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  • Icons of Horror Collection: Boris Karloff (The Boogie Man Will Get You / The Black Room / The Man They Could Not Hang / Before I Hang)
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Icons of Horror Collection: Boris Karloff (The Boogie Man Will Get You / The Black Room / The Man They Could Not Hang / Before I Hang)


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Frequently Bought Together

Icons of Horror Collection: Boris Karloff (The Boogie Man Will Get You / The Black Room / The Man They Could Not Hang / Before I Hang) + The Boris Karloff Collection (Tower of London / The Black Castle / The Climax / The Strange Door / Night Key) + The Bela Lugosi Collection (Murders in the Rue Morgue / The Black Cat / The Raven / The Invisible Ray / Black Friday)
Price for all three: $38.81

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Product Details

  • Actors: Boris Karloff, Marian Marsh, Peter Lorre, Evelyn Keyes, Lorna Gray
  • Directors: Lew Landers, Nick Grinde, Roy William Neill
  • Writers: Arthur Strawn, Edwin Blum, George Wallace Sayre, Hal Fimberg, Henry Myers
  • Format: Multiple Formats, Closed-captioned, Color, Full Screen, NTSC, Subtitled
  • Language: English (Dolby Digital 1.0)
  • Subtitles: French
  • Region: Region 1 encoding (US and Canada only)
    PLEASE NOTE:
    Some Region 1 DVDs may contain Regional Coding Enhancement (RCE). Some, but not all, of our international customers have had problems playing these enhanced discs on what are called "region-free" DVD players. For more information on RCE, click .
  • Aspect Ratio: 1.33:1
  • Number of discs: 2
  • Rated: Unrated
  • Studio: Sony Pictures Home Entertainment
  • DVD Release Date: October 17, 2006
  • Run Time: 262 minutes
  • Average Customer Review: 4.1 out of 5 stars  See all reviews (42 customer reviews)
  • ASIN: B000HEVZ7G
  • Amazon Best Sellers Rank: #31,466 in Movies & TV (See Top 100 in Movies & TV)
  • Learn more about "Icons of Horror Collection: Boris Karloff (The Boogie Man Will Get You / The Black Room / The Man They Could Not Hang / Before I Hang)" on IMDb

Special Features

None.

Editorial Reviews

Product Description

The epitome of class and style. No matter how grisly the circumstances, he'd rise above them with talent, poise and even charm. And here, for the first time on DVD, are four of his finest chillers from his peak years in the 1930s and 1940s, all demonstrating his amazing range. In The Black Room, he plays twin brothers -- one good, one evil, naturally -- in a small country where beautiful women seem to turn up missing. The Man They Could Not Hangand Before I Hang present him in his classic "Mad Doctor" persona as forward-thinking scientists who run afoul of the law and become crazed killers. And in The Boogie Man Will Get You, he sends up that image in a delightful farce that also stars Peter Lorre and Larry Parks (The Jolson Story). It's a collection all fervent classic-horror fans have been eagerly waiting for!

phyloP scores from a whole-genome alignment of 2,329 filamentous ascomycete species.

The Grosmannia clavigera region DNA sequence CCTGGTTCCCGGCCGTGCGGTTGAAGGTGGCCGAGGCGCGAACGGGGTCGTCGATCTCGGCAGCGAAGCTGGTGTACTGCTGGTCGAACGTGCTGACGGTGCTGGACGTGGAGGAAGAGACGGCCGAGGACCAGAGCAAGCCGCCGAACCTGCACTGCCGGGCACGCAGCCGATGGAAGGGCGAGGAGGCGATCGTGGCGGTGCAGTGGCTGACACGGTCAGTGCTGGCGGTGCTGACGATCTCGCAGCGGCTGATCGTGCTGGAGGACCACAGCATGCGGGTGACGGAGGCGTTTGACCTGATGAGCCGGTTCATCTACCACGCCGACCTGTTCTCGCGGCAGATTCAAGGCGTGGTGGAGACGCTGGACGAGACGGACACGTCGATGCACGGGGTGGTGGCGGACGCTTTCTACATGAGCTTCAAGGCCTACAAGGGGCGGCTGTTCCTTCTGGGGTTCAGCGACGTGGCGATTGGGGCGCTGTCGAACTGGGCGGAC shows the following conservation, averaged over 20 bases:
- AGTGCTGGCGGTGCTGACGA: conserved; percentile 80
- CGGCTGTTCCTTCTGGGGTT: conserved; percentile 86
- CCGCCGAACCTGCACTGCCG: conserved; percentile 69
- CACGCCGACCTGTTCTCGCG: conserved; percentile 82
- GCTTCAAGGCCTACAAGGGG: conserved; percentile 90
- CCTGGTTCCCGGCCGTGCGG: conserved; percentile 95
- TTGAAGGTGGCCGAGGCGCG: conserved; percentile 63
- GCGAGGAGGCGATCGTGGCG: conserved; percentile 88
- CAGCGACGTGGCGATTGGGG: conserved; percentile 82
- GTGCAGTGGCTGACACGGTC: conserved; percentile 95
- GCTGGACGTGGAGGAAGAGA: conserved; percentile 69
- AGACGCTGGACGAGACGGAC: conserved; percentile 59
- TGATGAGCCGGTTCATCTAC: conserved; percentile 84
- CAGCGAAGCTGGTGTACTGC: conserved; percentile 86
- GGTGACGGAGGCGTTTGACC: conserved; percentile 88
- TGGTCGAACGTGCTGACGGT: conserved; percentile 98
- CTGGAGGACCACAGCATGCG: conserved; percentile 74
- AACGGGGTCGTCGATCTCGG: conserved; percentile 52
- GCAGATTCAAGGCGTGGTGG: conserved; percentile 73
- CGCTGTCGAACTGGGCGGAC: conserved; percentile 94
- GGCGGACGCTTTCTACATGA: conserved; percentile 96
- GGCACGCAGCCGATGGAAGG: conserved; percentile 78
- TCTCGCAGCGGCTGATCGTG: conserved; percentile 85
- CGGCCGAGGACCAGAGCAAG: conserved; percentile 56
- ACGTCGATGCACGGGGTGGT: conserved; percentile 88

Amazon.com

Boris Karloff made his fame during the great horror cycle at Universal Pictures in the 1930s, but he also flaunted his iconic status at other studios. At Columbia, Karloff etched a handful of good mad doctor roles (notably The Devil Commands, available on a separate DVD) and other oddities. Four of these mostly low-budget pictures are gathered in this two-disc set--which, if not a collection of classics, is nevertheless a real boon for Karloffians.

Although it is called the Icons of Horror Collection, the "horror" is more macabre mood than monster mash. The best (and best-looking) film in the set, 1935's The Black Room, is a wonderfully lurid costume romp with Karloff in a dual role: twin brothers who inherit a baronage but live under a family curse. One is good, one bad, and happily enough, the bad brother has the upper hand. Karloff is in terrific form, and the film features a secret chamber (complete with torture pit) that provides just the right Gothic oomph. Director Roy William Neill later did Frankenstein Meets the Wolf Man.

The Man They Could Not Hang, from 1939, is a solid mad-scientist picture. Karloff's Dr. Savaard has perfected a re-animation process, but the police arrest him before he can revive a student--and so the doctor is sentenced to death for murder. The hanging isn't a problem, not when the doctor's assistant has the process down pat, and now Karloff can take elaborate revenge. Before I Hang (1940) opens a similar vein, with Karloff once again sentenced to death and this time conducting experiments in prison (aided by Edward Van Sloan, filmdom's original Van Helsing). However, using a murderer's blood in the secret serum proves a fatal mistake.... These cheaply-made films are solid enough programmers of the era, and surprisingly literate--although it would be a stretch to call them scary.

The Boogie Man Will Get You (1942) goes the comedy route, spoofing Karloff's image as a white-haired gentleman who should not be allowed to run experiments in the basement. An Arsenic and Old Lace vibe prevails (Karloff had been starring in the stage production), and the labored comedy has Karloff and Peter Lorre using boarders at an early-American hotel as subjects for experiments. Larry Parks and "Slapsie Maxie" Rosenbloom co-star. Lorre, who's in his slim Maltese Falcon period, is as sly and peculiar as ever; of course, he and Karloff would team up again for more horror-comedy in the 1960s: The Raven and Comedy of Terrors. --Robert Horton

Customer Reviews

This is one of the best Karloff collections out there.
Larry M. Smith
It seems the criminal's blood he used in the serum turns him into a killer sometimes.
Andrew R. Oerman
It's nice to see Karloff get the releases he deserves on DVD.
G. Schneider